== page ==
Cassidy, Senators Propose Eliminating FEMA Cost-Share for 2020 Disasters to Help States, Cities During Pandemic

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FEMA said the pay caps “could affect as many as several hundred employees” and is a result of “extended work hours involved in supporting disaster recovery and response efforts for multiple storms.” (File Photo)

WASHINGTON –U.S. Senators Bill Cassidy, M.D. (R-LA), Cindy Hyde-Smith (R-MS) Bob Menendez (D-N.J.) and Gary Peters (D-Mich.) introduced legislation to eliminate the cost-share payments required of states and communities included in federal disaster declarations in 2020.

The Local Community Emergency Relief Act of 2020 is not limited to the COVID-19 emergency declaration. The bill would require the Federal Emergency Management Agency (FEMA) to provide a 100 percent cost-share for all federal emergency declarations and major disaster declarations during the calendar year 2020. 

“State and local communities have seen their budgets devastated by the COVID-19 economic lockdown. Adding a disaster, such as a hurricane, on top of the current crisis would make recovery extremely difficult, if not impossible.  This is a forward-looking bill to prevent disasters from derailing our recovery,” said Dr. Cassidy. 

“Cities and states are incurring ongoing revenue losses related to the COVID-19 emergency, and the federal government should utilize available tools and resources to ease that burden.  This is especially the case for areas hit by disasters.  Funding to meet the FEMA cost share requirements should instead be available for local front line work to overcome the pandemic,” Hyde-Smith said.

“New Jersey is on the frontlines of the pandemic in the U.S. with over 150,000 of our fellow residents infected, more than 10,000 of our loved ones and neighbors lost, an economy that’s been shaken, and tax revenues decimated,” said Menendez.  “At a time when states and local governments across the country are considering laying off essential workers and cutting basic services for their residents, the least the federal government can do to provide some relief is waive the local match for emergency aid.  That way, those limited resources can be used to keep more police, firefighters, paramedics, teachers, transit, public health and other frontline workers on the job and the critical services they provide going.”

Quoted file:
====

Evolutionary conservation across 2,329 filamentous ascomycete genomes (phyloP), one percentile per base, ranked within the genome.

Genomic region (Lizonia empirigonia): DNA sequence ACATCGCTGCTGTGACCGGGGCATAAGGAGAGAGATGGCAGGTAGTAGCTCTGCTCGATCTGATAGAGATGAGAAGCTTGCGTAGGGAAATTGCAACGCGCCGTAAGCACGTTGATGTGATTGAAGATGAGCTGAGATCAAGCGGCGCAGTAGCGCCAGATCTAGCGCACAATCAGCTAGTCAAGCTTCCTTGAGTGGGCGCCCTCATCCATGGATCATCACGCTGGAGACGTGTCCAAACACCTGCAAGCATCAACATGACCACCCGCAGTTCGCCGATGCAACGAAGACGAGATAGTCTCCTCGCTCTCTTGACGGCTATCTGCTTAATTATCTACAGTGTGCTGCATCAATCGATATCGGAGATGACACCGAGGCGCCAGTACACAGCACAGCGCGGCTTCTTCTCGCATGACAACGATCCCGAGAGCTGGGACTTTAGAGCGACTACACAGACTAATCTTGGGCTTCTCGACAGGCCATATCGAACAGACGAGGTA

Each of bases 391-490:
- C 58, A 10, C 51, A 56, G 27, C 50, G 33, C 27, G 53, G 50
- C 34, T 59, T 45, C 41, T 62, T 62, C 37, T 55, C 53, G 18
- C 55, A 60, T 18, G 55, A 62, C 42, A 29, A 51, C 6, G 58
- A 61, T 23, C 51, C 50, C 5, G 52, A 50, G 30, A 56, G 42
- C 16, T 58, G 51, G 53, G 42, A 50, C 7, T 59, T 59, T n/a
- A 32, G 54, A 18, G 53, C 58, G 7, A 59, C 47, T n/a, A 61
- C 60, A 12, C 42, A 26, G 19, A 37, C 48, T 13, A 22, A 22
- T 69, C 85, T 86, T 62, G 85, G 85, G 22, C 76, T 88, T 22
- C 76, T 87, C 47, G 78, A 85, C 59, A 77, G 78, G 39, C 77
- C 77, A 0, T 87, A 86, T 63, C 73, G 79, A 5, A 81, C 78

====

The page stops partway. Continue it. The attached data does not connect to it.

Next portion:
“Communities in Michigan and across the country are facing unprecedented challenges as a result of the Coronavirus pandemic, and they need the full resources and support the federal government can help provide as we tackle this emergency together. That’s why I have been calling on the Administration to make this change and relieve this burden on state and local governments,” said Peters, Ranking Member of the Homeland Security and Governmental Affairs Committee.  “On top of the public health and economic crisis we’re in, communities in Mid-Michigan are being evacuated from their homes by historic flooding. Michiganders need help, and this legislation will ensure that every community will be able to get the federal aid they need to address terrible disasters like these.”

In general, FEMA disaster assistance requires a 75 percent cost-share commitment from the federal government with 25 percent provided from nonfederal sources.  This legislation would follow earlier precedents to increase the federal share beyond 75 percent to ease the burden on disaster-hit cities, counties, and states.

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